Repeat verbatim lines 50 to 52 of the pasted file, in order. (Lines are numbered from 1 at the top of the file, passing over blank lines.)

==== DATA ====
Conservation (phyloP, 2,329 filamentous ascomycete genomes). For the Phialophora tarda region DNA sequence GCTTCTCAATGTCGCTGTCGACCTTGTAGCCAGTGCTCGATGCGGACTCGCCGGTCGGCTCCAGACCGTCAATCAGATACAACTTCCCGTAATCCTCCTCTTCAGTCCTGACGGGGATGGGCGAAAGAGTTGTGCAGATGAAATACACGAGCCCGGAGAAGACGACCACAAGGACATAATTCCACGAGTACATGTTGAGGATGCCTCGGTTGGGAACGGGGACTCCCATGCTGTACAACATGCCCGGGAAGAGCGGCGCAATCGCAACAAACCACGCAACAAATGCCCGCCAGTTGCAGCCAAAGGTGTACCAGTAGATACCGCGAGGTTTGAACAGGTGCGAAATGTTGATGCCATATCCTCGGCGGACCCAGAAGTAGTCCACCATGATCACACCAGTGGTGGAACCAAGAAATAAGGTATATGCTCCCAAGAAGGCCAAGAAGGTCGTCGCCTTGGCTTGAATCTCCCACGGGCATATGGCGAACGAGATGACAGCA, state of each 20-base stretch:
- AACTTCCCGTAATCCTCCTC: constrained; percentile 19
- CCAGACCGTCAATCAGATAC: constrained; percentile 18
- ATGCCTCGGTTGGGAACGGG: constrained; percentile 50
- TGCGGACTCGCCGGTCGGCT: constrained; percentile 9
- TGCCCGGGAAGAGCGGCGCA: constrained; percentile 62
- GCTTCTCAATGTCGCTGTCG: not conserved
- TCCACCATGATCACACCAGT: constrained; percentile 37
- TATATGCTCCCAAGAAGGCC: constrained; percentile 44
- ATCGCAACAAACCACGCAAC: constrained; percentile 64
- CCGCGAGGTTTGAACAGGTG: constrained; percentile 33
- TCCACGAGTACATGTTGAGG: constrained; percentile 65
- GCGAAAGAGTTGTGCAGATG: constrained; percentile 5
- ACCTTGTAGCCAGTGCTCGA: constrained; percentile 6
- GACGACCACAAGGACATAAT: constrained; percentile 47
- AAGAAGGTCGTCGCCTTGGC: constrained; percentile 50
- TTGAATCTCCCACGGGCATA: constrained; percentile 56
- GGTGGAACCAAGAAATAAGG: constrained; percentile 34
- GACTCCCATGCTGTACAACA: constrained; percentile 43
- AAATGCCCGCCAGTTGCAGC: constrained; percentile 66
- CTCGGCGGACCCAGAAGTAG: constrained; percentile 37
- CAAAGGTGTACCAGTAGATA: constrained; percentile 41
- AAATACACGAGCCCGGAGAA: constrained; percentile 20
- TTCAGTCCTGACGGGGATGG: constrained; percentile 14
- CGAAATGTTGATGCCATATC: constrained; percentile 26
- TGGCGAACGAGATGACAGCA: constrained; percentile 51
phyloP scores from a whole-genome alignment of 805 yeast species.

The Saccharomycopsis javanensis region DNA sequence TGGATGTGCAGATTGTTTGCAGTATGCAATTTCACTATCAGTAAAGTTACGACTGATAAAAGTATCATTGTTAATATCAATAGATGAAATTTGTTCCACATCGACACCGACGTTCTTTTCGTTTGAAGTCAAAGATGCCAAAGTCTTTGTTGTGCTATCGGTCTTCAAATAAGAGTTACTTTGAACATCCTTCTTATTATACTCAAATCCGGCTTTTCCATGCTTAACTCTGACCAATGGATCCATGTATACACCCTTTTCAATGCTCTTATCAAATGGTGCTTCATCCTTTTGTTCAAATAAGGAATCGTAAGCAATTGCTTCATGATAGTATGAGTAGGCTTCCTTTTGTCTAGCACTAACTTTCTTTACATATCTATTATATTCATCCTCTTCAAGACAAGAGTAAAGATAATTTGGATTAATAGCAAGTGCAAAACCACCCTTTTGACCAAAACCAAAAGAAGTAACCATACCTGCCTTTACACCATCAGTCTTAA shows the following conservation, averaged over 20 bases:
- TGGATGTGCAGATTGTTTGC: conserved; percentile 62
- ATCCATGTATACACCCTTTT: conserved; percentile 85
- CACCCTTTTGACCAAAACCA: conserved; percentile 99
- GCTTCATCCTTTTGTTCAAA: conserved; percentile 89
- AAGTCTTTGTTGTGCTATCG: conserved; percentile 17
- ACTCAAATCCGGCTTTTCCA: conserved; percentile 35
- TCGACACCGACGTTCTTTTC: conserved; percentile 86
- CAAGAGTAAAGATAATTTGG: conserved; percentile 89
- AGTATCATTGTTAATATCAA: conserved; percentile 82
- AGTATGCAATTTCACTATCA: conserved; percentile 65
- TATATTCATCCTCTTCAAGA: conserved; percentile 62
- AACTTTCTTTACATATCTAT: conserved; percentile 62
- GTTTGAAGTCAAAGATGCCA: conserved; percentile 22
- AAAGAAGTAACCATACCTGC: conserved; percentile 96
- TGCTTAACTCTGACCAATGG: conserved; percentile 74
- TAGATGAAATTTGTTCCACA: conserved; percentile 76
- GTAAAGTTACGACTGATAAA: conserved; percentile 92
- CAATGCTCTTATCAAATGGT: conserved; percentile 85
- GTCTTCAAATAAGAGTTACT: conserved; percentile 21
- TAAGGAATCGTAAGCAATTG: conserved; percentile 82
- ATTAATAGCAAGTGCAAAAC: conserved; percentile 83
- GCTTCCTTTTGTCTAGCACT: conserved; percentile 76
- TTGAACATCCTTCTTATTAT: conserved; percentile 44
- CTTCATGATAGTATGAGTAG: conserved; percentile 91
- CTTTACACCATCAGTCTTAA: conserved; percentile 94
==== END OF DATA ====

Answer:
- GCTTCCTTTTGTCTAGCACT: conserved; percentile 76
- TTGAACATCCTTCTTATTAT: conserved; percentile 44
- CTTCATGATAGTATGAGTAG: conserved; percentile 91